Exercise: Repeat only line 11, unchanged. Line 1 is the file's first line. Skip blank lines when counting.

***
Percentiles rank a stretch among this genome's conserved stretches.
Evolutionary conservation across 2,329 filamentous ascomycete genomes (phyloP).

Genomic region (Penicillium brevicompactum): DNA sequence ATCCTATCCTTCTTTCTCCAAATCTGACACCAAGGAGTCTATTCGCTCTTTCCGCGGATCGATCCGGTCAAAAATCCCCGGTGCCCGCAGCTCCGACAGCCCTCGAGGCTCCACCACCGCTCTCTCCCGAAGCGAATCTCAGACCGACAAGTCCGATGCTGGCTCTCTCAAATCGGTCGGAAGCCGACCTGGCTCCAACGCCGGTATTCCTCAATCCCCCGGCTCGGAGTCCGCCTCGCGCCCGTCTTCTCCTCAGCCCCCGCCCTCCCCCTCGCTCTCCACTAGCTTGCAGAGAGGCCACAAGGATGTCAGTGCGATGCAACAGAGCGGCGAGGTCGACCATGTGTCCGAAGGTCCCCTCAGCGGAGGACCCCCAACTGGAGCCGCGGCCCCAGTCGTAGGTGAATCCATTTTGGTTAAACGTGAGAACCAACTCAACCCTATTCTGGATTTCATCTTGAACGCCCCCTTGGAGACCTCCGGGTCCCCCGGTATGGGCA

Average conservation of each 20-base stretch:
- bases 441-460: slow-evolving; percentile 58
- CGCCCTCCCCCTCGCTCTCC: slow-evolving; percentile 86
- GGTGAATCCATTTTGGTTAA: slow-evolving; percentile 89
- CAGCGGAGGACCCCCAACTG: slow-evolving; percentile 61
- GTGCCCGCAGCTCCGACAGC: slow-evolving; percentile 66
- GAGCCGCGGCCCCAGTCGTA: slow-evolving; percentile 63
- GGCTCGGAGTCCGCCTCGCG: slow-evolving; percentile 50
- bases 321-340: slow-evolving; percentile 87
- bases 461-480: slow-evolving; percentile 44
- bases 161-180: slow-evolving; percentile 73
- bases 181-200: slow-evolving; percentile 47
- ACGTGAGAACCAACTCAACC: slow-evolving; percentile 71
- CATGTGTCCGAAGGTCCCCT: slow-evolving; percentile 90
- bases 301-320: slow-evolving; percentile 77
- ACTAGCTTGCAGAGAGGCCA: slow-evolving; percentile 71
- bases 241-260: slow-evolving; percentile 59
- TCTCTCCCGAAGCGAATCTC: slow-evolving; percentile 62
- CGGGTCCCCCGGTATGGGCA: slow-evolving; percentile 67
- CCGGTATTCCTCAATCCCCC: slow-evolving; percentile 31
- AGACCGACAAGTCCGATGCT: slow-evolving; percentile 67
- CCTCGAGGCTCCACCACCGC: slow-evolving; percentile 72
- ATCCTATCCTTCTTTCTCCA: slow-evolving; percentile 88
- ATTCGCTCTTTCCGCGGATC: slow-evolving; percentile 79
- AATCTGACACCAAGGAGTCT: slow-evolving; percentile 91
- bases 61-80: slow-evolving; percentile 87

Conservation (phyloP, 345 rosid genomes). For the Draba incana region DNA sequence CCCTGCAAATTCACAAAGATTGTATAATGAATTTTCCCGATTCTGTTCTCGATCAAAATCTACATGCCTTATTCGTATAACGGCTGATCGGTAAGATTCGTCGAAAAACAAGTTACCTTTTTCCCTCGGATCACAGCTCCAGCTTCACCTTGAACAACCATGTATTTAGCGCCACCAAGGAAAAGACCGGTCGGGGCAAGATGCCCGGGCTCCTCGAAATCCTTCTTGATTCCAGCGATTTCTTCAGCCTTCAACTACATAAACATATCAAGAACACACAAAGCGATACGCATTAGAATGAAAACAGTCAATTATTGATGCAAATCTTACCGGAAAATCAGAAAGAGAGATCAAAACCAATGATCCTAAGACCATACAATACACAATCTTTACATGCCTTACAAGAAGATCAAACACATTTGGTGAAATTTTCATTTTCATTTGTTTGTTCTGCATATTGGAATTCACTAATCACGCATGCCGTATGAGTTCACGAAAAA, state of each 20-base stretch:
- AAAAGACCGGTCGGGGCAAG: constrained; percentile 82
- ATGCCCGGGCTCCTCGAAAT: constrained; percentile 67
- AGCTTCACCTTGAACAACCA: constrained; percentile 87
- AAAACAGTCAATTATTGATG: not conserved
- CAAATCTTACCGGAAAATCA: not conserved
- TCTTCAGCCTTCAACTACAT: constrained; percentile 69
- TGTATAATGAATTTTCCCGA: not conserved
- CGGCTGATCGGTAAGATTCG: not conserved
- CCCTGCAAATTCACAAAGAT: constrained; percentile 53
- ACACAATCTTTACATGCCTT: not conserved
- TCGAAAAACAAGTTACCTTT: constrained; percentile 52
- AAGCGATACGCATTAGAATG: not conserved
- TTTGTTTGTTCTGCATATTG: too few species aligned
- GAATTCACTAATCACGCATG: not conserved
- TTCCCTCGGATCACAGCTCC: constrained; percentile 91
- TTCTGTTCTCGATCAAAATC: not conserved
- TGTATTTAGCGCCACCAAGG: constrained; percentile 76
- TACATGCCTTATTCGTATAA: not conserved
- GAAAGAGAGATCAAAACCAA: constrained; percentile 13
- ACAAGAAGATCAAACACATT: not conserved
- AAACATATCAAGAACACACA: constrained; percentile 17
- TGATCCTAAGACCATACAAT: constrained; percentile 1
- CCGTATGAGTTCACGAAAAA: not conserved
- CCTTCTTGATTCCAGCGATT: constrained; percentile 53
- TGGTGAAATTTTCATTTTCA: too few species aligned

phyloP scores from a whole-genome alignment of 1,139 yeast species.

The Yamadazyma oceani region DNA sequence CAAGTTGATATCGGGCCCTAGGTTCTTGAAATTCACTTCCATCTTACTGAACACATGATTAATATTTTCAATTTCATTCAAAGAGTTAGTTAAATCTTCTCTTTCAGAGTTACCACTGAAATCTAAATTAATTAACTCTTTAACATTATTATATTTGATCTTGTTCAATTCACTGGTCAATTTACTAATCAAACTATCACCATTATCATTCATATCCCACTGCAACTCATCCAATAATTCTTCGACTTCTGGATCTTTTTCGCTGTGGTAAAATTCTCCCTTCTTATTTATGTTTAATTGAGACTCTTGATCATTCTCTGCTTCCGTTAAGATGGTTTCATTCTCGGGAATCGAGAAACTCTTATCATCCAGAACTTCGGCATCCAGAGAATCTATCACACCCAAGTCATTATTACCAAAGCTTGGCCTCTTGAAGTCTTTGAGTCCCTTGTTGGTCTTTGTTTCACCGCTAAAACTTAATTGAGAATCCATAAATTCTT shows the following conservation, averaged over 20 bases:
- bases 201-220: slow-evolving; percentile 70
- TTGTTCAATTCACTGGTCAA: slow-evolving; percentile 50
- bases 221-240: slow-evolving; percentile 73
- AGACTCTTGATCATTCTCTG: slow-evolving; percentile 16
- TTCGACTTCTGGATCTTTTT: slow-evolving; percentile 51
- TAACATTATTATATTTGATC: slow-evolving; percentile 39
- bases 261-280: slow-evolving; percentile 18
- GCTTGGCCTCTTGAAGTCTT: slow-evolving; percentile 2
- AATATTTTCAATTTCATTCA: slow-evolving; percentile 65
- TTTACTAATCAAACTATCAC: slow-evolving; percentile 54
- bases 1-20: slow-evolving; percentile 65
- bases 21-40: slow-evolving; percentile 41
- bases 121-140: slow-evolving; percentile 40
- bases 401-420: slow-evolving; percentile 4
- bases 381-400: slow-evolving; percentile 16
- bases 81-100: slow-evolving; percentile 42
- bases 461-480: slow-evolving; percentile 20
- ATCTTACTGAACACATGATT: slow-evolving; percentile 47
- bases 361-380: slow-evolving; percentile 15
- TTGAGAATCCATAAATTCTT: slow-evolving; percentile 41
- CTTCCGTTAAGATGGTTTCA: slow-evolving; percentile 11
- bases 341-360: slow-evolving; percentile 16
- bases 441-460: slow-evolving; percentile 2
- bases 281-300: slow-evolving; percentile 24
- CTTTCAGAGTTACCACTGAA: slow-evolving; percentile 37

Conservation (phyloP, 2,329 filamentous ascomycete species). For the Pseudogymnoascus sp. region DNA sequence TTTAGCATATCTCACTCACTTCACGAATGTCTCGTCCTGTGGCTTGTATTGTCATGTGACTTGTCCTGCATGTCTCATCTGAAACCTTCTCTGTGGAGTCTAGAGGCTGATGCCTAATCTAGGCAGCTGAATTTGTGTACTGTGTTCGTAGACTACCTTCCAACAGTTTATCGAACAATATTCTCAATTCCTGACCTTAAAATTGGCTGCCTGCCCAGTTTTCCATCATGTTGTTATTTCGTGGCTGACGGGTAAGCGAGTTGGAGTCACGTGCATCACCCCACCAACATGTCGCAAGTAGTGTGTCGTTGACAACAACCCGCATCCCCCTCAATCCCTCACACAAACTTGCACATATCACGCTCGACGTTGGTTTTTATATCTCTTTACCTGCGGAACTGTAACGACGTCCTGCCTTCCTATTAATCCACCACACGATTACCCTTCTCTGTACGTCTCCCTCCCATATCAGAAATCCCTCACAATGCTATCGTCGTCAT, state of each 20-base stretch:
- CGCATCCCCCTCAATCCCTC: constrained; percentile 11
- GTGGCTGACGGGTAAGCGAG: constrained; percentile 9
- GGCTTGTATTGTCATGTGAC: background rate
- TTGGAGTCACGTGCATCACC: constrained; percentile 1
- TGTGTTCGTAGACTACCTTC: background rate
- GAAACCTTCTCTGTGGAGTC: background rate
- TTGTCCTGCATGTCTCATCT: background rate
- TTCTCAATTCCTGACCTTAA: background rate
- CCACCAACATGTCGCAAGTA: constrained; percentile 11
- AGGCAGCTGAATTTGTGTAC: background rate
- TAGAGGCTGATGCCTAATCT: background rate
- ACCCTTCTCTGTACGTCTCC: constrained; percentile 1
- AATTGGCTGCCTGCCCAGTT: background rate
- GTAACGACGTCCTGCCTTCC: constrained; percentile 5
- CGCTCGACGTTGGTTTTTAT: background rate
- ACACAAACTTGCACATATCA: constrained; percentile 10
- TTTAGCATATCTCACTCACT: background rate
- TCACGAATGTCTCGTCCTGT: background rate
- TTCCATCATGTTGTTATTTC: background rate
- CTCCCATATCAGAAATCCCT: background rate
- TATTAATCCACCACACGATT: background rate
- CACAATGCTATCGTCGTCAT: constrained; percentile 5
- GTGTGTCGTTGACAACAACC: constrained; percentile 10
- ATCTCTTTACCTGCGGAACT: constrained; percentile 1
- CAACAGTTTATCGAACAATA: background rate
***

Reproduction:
- GGCTCGGAGTCCGCCTCGCG: slow-evolving; percentile 50